Conclusion. Perhaps the tirne to make a final assessment Aurangzeb has not yet arrived. Several thousands of his letters are extant, out of which only a few hundred have seen the light of the day Until this rich material is published and scrutinised, a proper appraisal of Aurangzeb’s personality is not possible. At present, evidence about him is fragmentary, and at times contradictory even on basic issues, for example, he is often accused of an anti-Shi’ah bias and Sarfcar has dwelt on this at length On the other hand, it has been estimated by Hollister that majority of his nobles were Shi’afcs55 and once when the Shi’ah Sunni question was raised before him in connection with the claims of the Irani and Turani nobles, he stated: What have the sectarian differences got to do with administrative matters? Evidence on Aurangzeb’s attitude towards Hindus is also far from consistent. He reimposed jizyah, and, according to court chronicles, ordered destruction of newly bu.lt temples, but farmans are extant, showing his solicitude for the protection of Hindu rights, and even making endowments for Hindu temples The position with regard to the fundamental question ot complete adherence to Islamic Law is similar. He tried hard and consistently to run the State according to the Shan ah but he had no hesitation in replacing the Qadi-al-Quddat* when he opined that during the lifetime of Sh*h Jahan Khutbah could not be delivered in the name of Aurangzeb. Similarly, the opinion of the pious Qadi Shaikh al-Islam, who held that it was unlawful for Aurangzeb to invade the territories of Muslim rulers of Golkonda and Bijapur, resulted in his resignation. Aurangzeb’s personality was more complex and flexible that either his admirers or critics are willing to acknowledge. In the context of conflicting evidence the tendency for each group is to emphasise the elements supporting its point of view. These verdicts are liable to be modified in the light of the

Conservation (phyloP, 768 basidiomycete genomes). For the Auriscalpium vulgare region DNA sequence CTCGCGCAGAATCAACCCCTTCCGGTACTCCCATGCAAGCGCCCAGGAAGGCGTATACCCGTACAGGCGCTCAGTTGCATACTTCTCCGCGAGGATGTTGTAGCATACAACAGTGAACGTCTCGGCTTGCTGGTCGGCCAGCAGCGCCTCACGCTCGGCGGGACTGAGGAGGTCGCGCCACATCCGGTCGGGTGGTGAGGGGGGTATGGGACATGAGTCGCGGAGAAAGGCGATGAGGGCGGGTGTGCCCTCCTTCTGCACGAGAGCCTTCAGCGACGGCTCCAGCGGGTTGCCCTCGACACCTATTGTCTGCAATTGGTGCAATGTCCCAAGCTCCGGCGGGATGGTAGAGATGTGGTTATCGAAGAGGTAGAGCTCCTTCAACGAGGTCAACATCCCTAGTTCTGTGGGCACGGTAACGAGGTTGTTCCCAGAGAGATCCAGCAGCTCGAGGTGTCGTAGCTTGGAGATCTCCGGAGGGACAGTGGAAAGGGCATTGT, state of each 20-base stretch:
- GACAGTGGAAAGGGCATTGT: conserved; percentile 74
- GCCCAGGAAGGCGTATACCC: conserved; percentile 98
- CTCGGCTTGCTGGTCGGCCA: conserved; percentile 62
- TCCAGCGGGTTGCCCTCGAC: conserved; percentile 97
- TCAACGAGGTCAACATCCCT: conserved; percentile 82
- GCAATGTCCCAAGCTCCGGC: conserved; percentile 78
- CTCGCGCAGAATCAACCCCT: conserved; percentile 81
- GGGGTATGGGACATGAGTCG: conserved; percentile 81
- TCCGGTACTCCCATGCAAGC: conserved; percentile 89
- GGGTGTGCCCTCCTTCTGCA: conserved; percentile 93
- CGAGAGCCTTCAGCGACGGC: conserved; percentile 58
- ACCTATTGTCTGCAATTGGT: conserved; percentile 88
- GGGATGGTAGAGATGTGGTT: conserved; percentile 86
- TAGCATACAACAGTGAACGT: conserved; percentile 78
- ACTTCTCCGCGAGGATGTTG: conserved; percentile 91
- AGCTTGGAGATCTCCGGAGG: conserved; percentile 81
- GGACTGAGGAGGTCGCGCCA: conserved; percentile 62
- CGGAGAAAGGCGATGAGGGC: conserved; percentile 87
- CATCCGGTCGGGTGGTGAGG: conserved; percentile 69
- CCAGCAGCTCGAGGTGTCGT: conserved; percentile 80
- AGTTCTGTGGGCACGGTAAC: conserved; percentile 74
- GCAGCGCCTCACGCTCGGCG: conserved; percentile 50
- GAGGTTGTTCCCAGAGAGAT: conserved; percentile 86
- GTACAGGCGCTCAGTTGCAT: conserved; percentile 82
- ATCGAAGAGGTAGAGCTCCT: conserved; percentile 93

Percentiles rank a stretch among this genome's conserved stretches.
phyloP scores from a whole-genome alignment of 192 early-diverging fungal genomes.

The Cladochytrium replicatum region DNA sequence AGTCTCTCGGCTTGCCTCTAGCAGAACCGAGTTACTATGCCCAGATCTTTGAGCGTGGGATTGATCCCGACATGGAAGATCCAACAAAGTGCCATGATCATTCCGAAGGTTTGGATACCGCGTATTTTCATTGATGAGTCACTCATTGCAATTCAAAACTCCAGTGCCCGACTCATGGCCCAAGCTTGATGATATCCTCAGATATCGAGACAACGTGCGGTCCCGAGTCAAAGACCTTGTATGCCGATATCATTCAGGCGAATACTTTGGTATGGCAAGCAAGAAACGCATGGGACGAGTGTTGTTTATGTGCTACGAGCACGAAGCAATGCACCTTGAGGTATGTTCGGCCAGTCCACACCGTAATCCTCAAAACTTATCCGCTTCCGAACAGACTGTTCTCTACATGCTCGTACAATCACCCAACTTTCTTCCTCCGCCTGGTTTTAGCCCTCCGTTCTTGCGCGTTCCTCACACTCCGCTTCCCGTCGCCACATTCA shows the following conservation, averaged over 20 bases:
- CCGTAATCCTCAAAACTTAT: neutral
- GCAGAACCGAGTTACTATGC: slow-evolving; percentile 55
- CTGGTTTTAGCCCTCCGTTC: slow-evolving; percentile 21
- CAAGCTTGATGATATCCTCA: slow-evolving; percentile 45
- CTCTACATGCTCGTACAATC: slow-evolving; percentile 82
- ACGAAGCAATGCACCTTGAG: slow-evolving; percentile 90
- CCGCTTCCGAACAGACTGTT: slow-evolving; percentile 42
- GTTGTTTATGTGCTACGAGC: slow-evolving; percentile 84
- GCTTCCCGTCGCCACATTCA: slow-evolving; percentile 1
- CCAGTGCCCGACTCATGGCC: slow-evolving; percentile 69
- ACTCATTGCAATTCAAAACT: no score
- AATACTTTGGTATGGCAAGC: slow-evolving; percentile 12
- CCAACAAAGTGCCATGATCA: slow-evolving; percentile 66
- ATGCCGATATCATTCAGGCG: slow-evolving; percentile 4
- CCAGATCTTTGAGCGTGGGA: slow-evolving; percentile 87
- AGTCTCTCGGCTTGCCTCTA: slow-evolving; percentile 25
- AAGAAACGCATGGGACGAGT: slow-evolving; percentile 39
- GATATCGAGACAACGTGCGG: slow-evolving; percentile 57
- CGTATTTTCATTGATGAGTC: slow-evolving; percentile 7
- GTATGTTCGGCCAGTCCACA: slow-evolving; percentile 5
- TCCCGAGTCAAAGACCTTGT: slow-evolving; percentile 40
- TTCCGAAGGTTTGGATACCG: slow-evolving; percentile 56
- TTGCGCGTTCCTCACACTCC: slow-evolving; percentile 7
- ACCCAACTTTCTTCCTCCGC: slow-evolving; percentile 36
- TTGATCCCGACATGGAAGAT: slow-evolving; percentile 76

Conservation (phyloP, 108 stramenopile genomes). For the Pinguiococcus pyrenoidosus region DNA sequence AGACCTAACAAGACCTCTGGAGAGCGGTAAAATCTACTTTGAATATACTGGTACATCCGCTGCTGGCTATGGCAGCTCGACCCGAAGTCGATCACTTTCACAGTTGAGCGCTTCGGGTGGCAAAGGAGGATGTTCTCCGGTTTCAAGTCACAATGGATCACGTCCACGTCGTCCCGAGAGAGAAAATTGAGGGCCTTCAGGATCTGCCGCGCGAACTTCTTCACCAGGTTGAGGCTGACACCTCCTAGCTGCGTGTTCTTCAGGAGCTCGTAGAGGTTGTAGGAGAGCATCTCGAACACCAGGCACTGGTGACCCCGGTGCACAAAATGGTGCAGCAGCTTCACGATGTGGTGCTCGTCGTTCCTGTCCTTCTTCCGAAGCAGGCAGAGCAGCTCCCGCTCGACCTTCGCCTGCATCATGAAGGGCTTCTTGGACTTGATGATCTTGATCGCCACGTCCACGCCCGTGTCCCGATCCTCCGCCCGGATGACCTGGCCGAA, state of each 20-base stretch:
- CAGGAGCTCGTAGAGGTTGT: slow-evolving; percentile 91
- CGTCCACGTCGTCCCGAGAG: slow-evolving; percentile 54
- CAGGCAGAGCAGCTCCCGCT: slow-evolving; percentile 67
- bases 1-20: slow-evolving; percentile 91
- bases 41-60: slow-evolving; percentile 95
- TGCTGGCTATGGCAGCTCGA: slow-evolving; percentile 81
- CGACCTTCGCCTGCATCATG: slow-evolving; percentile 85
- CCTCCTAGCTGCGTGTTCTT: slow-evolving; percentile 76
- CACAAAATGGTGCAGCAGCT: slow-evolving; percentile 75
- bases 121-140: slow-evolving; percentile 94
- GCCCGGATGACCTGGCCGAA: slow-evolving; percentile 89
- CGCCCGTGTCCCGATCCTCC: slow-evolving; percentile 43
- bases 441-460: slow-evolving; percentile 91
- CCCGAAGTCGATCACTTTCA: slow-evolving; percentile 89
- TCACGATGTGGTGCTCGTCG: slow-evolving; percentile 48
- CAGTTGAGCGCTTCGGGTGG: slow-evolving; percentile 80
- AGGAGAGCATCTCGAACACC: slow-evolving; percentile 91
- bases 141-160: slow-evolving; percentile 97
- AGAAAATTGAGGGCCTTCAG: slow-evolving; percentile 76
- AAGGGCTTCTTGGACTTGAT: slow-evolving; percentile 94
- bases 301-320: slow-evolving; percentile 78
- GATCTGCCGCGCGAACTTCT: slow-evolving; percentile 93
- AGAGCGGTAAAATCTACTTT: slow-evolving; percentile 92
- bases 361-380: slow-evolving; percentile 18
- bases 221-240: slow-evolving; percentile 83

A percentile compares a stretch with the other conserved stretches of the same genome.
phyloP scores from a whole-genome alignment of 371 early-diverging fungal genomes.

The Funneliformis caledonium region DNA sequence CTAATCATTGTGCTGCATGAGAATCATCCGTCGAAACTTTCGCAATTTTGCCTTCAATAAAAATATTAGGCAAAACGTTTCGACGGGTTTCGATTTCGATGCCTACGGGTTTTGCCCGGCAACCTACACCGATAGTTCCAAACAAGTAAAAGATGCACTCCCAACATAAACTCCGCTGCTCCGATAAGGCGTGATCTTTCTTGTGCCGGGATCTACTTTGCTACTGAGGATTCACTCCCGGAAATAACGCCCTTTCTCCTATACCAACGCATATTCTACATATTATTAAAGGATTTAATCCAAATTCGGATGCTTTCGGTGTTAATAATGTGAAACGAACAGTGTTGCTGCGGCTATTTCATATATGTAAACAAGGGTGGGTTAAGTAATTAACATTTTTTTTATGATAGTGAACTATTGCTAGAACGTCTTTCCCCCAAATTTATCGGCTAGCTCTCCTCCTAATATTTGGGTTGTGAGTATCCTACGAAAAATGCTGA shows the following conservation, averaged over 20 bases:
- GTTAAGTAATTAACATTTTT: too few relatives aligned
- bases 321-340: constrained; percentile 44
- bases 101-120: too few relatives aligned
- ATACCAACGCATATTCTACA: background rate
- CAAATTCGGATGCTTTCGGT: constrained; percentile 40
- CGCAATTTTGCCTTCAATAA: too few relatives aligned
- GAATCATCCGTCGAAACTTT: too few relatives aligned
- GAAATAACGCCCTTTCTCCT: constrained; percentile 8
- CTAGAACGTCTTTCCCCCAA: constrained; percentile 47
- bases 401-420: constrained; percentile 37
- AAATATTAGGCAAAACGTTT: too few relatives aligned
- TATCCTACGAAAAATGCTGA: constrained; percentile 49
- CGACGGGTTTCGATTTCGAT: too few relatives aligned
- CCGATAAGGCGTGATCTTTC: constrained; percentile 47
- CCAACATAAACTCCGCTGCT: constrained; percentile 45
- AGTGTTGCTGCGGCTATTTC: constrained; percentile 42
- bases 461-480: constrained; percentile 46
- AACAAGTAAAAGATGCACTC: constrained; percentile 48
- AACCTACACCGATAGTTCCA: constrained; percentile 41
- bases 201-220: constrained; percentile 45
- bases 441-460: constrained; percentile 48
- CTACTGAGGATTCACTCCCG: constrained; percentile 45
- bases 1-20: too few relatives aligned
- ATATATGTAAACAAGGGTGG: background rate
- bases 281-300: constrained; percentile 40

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material which remains unutilised and all judgment of Aurangzeb,at this stage, can only be provisional.